He gave a short, nervous laugh. “Yes, it is very idiotic, I know, but——”
“And then to bolt away into the very thick of it! That was because you were ashamed! I shall tell petite mere and Theo. But it was an awful storm, and so fearfully warm afterwards, wasn’t it? I couldn’t sleep at all—that’s why I’m up so early. I came over to ask you to go up to Hampstead with me to get some real air. This London extract of air is a very poor substitute, isn’t it? Now don’t say no to a poor daughter whose young man is out of town!”
As she talked, looking casually at the passers-by, she could, so tense were her nerves, almost hear him think. “She is quite unsuspecting,” he was telling himself, “there is no danger for her, and—it doesn’t matter about me. And I am strong and need never betray myself——”
She talked on, the kind of unconcerned nonsense that was, her strange, new instinct told her, best calculated to quite his vibrant nerves. “Little child, little child,” he returned mutely, “how little you know! Well—as you are so innocent, why should not I snatch this fearful joy while I may? It harms no one but myself, and such pain is better than any happiness on earth——”
“Yes, ma fille,” he said at length, as she pointed to a barrow of nodding daffodils, “we will go to Hampstead; it is a good idea. But first I must send a wire or two. And—you must promise to return to me, unopened, the note you will find in Pont Street.”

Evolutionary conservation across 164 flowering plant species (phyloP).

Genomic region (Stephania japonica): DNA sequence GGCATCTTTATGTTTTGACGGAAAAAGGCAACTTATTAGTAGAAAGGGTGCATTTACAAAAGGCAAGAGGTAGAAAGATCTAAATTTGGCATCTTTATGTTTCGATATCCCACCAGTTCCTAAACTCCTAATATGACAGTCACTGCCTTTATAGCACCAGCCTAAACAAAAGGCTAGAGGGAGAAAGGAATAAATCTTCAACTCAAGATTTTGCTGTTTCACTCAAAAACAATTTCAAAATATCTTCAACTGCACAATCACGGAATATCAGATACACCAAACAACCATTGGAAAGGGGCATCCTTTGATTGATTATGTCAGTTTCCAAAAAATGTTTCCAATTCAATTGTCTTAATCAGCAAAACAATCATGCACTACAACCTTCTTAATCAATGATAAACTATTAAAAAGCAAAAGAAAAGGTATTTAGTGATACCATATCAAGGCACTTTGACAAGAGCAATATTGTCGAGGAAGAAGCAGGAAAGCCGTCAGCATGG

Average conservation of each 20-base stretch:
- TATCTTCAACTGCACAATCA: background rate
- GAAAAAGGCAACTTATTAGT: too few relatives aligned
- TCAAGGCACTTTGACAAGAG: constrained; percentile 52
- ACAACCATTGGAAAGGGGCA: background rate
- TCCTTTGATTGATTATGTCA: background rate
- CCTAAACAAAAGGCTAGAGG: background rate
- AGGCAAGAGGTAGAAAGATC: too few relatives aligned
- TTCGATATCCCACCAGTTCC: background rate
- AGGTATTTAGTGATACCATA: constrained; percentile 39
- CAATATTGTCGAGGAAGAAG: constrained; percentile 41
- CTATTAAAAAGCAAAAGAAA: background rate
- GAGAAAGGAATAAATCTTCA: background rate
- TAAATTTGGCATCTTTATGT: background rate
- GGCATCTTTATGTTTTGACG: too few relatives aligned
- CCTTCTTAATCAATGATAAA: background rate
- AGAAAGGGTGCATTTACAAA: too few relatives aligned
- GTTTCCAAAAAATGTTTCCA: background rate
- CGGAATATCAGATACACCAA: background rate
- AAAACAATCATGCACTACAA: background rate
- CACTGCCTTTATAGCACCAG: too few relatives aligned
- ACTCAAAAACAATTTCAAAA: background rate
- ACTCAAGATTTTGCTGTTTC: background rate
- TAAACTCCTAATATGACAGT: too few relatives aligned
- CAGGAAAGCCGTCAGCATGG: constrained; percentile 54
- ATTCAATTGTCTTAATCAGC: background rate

Her wandering stare was admirable. “Return unopened? But why? Was it—cross?”
He laughed aloud, his brilliant teeth flashing. “Si, si, that is it. Cross! You know how stupid I was last night? The coming storm—well—it was a silly note, and you will return it.”
“Oh, of course, if you wish me to,” she answered carelessly, but clenching her hands. “C’est une boutade comme une autre!”
He laughed again. His spirits were flying upwards like those of a criminal unexpectedly reprieved.
“Yes—just a fad. Hi, cab_bee_, stop here, will you?”
While he was in the telegraph-office Brigit allowed her muscles to relax and her face to express her hitherto rigidly concealed triumph.
He was not going. He would stay; she should continue to see him, and the world was full of joy. “Heavens, how I can lie,” she whispered softly, “and now we shall both have to lie. We both know about him; he thinks I don’t know; and he doesn’t know about me! It is a comedy. Oh, Victor, Victor, Victor!”
He came out a moment later, seeming to fill the world with his giant bulk and his astounding radiation of joy. Two narrow-chested city clerks stood still to stare at him, their pallid little faces blank with amazement. A red-nosed flower-girl thrust a great bunch of yellow roses up at him with certainty of sale written all over her. “Roses? Of course. How much?”